The H.E.A.T. Exchange

Free thoughts from the mind of the Anomalous One

A Social Network, Part 7

A social network is fundamentally a community of people.

On the Internet, this community can contain people of various attitudes and behaviors; behaviors often more uninhibited than in the physical world.

In this way, structure applies more to the constraints of the community instead of the design of the website. Structure comes in the form of rules and enforcement.

Which comes first? The site or the rules? Or are they considered in tandem?

How are the rules communicated to the community? Are the rules over-restrictive for the purposes of the many personalities involved?

Do the rules address real issues, or just a collection of “over-the-counter” problems that may not pertain to the goals of the social network in question?

Who is assigned to interpret and enforce the rules? Is it one person? Or is there a collective of differing mindsets adding their own personal criteria to address rule compliance?


A Social Network, Part 6

Deciding on a platform for a social network (the constraints on the behavior of its members) is just the first part of a challenging situation.

There must be encouragement and enforcement.

Claiming to subscribe to a particular platform and then acting against that claim is something comically associated with the actions of politicians. As evident, this is not a good thing.

Since interaction amongst members is the most important part of a social community, community leaders must first foster an atmosphere of positive open expression. How people express themselves is a secondary concern.

Getting people to interact and communicate creates opportunities to develop different ways to communicate.

Without communication and interaction, blogs, photo galleries, video channels, and the like will become nothing more than barren wastelands of content.

A Social Network, Part 5

One of the key aspects of a social network is community: a group of people sharing common goals or desires.

Social networks are casually referred to as platforms in some circles. Actually, this is not far from what is needed by any community: a platform outlining the constraints on behavior.

Once a social network decides on a platform, new members of the community will need to conduct themselves within those constraints. Anything short of that and community members will lose faith in the social network.

Social networks are about interaction amongst members of that community. Interaction is, by far, the most important aspect of a social network after people. 

A community must have people to exist, but those people must interact in order for that community to survive.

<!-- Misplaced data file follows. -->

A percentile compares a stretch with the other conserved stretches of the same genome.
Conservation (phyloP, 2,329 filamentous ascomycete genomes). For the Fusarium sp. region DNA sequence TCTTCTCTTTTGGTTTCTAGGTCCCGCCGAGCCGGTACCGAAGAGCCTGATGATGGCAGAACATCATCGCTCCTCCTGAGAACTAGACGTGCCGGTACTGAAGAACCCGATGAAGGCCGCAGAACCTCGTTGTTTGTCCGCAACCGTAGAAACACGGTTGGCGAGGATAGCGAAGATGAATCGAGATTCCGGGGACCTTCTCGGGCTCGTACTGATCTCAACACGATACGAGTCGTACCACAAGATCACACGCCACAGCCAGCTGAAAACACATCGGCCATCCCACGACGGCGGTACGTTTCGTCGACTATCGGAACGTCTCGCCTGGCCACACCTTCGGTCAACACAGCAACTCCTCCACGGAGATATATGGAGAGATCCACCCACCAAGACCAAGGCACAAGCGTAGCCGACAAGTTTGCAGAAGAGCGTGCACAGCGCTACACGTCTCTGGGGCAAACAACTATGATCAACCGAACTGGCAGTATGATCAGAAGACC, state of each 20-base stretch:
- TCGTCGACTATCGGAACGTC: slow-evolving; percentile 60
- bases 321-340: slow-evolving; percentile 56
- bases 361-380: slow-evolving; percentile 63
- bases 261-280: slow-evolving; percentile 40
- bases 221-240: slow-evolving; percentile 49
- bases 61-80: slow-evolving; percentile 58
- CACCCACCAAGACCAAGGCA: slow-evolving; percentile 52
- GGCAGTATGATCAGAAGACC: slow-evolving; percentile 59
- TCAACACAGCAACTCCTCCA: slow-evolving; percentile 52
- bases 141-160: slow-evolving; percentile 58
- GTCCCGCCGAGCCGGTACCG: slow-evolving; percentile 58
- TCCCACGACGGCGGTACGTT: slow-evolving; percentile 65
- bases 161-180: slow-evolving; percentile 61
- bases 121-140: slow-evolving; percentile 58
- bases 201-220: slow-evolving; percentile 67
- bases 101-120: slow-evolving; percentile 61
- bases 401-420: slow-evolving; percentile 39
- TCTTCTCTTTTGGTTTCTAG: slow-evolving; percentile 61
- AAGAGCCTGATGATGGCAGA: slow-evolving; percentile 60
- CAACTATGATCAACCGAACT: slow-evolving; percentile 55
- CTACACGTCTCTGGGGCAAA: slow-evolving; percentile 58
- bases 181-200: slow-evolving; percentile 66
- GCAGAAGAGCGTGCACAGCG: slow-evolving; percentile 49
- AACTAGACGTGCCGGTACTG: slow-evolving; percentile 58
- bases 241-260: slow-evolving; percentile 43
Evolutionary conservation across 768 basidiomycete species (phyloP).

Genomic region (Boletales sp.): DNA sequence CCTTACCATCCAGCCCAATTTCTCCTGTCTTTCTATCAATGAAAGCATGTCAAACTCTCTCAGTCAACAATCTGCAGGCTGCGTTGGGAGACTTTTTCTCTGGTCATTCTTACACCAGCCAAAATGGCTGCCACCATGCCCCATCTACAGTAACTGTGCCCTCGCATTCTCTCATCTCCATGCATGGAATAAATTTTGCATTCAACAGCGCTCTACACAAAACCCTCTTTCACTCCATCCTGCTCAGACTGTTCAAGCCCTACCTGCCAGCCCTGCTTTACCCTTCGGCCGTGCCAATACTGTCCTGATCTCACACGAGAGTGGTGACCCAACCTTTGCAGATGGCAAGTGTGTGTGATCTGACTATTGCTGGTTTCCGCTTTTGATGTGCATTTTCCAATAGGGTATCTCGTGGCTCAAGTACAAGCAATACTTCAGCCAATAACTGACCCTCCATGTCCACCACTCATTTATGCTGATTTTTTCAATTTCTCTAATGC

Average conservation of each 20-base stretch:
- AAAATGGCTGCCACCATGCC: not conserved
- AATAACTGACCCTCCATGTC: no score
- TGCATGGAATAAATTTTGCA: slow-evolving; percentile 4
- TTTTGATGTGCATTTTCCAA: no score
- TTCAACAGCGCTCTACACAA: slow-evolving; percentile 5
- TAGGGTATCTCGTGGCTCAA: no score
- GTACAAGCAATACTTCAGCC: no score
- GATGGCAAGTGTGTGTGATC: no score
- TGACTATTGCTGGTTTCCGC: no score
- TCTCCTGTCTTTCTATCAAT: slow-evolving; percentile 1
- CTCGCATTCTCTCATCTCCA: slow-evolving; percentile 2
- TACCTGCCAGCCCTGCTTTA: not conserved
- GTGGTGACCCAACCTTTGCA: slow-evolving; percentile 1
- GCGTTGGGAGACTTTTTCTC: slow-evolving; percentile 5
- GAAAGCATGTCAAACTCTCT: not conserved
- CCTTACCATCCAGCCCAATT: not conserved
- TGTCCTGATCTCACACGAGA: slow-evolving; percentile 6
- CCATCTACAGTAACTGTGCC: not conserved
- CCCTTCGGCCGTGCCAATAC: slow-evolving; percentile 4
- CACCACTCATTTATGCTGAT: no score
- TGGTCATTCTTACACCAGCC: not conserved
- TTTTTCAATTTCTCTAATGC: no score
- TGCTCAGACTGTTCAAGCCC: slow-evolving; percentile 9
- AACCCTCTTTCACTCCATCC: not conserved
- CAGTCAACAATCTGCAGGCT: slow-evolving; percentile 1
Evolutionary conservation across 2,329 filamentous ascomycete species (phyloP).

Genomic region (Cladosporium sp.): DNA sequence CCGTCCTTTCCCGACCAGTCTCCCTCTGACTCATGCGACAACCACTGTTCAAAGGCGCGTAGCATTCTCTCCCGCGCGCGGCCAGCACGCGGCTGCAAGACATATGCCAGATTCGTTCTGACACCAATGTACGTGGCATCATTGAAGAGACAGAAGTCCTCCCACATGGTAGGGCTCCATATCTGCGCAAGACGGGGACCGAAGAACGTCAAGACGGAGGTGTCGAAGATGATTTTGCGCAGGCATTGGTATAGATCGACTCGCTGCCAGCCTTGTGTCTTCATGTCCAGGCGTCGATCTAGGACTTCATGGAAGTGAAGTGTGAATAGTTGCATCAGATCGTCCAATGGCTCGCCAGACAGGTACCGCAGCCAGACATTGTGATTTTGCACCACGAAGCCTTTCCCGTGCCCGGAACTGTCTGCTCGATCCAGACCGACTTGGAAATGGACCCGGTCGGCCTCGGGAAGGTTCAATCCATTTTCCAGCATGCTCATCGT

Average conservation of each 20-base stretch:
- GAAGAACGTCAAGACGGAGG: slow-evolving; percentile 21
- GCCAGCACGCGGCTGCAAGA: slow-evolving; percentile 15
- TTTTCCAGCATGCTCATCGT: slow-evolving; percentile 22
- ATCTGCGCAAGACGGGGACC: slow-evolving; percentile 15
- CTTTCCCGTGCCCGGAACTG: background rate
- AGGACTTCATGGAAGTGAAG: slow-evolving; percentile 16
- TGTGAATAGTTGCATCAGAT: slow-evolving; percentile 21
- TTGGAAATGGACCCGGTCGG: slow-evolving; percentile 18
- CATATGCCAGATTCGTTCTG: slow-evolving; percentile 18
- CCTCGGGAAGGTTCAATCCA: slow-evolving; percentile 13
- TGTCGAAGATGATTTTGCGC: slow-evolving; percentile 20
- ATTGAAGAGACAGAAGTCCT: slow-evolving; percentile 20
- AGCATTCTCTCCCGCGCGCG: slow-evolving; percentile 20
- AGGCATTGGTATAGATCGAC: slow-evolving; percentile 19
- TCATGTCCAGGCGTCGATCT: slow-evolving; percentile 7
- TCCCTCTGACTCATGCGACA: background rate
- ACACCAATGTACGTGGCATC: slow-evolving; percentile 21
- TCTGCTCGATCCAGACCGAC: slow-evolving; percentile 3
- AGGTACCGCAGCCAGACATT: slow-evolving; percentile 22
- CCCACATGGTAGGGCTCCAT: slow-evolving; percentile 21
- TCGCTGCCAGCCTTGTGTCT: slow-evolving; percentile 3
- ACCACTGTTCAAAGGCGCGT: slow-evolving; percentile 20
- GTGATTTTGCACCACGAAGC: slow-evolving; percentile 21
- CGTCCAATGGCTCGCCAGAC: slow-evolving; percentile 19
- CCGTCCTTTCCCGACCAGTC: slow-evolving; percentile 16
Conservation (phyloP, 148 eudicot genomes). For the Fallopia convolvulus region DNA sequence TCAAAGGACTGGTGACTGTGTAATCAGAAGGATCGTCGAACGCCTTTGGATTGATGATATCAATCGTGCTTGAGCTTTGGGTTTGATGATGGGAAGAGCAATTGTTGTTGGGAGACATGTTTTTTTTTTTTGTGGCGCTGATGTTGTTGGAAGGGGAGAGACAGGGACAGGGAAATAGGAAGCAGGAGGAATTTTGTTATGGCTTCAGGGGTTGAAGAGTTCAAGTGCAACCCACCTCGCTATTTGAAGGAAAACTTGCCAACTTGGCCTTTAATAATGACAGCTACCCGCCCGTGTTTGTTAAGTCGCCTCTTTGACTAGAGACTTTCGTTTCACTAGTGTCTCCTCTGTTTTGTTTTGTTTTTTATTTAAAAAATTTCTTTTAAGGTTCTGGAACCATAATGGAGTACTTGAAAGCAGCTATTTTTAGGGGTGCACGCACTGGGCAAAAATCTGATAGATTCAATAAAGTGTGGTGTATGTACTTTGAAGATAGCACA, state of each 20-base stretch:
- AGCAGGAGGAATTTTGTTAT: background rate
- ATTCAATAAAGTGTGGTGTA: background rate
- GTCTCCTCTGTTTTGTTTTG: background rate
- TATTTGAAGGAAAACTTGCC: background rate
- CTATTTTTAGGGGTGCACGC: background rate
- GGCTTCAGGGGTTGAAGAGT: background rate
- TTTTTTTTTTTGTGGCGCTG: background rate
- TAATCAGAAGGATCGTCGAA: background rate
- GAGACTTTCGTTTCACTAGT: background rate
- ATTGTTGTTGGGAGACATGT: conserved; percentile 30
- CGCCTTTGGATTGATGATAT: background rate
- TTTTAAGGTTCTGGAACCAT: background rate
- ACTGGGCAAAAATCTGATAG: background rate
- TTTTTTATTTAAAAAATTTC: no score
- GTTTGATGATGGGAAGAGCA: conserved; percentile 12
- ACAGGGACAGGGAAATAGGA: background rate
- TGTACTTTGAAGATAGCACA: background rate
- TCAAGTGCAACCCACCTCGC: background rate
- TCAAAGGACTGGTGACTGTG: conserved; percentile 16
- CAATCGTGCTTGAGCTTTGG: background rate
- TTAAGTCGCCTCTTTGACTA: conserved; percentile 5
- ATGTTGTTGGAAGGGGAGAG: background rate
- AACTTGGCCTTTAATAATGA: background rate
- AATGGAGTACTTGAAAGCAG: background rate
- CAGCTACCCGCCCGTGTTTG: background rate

A Social Network, Part 4

A social network is about people.

People within a community tend to express themselves in ways to get noticed. In other words, when we say “Hello”, we expect to get noticed and a greeting returned.

Social networks are no different. People want to stand out of the crowd. People crave attention. Though they may use content to gain attention, people desire credit for their expressions.

A social network must afford people to express themselves. Focus must be on people…and their stuff (content).

You can build a library to honor a dead president, but without any reading material, or material of any interest, then the library is nothing more than a fancy mausoleum.

The same can be said about a social network that focuses on its own platform rather than people and their stuff.

A Social Network, Part 3

A social network allows people to share ideas with other people.

People can share ideas by talking or writing to one another. People can also share ideas through artwork, photos, videos, or other graphics, to include sign language.

Regardless of the method used to share ideas, the important thing to remember is that it is people sharing with other people. The method is just a means to facilitate the interaction.

Since a social network is a group of different people, then a variety of methods must be afforded to them in order to allow personalized communication.

A Social Network, Part 2

A social network is a community, or group, of different people interacting with one another.

Eliminate either people or interaction and you do not have a social network.

Particularly, a group of people without any interaction is a community, but not a “social” community. Interacting is a principle need of any social community.

No amount of photos, videos, blog posts and the like can make a network social without people interacting with each other, even if it is via such content.

For any social network to work, there must be emphasis on people interacting with people.

A Social Network, Part 1

Social networking is not a new concept.

The core element of any social situation has always been the people involved.

Key aspects of a social network must include:

  • people
  • community
  • interaction


People have differing beliefs, values, and agendas. These characteristics may change over time. There is really no sure way to know how one will be influenced by others. How a person is affected by other external forces is a key consideration for a social network.


Community is a group of people.  Usually this group share a common goal or desire that accommodates the whole rather than merely the individual. A “safe” community is one where all members feel safe instead of just one person.


In order for a network to survive, one person must be able to connect with another for the purpose of exchanging information. The information can be verbal (talking) or non-verbal (messaging, art,  sign language, etc.).

A social network must be about different people who share a common goal as a community and interacting in a way that is safe and productive for all involved.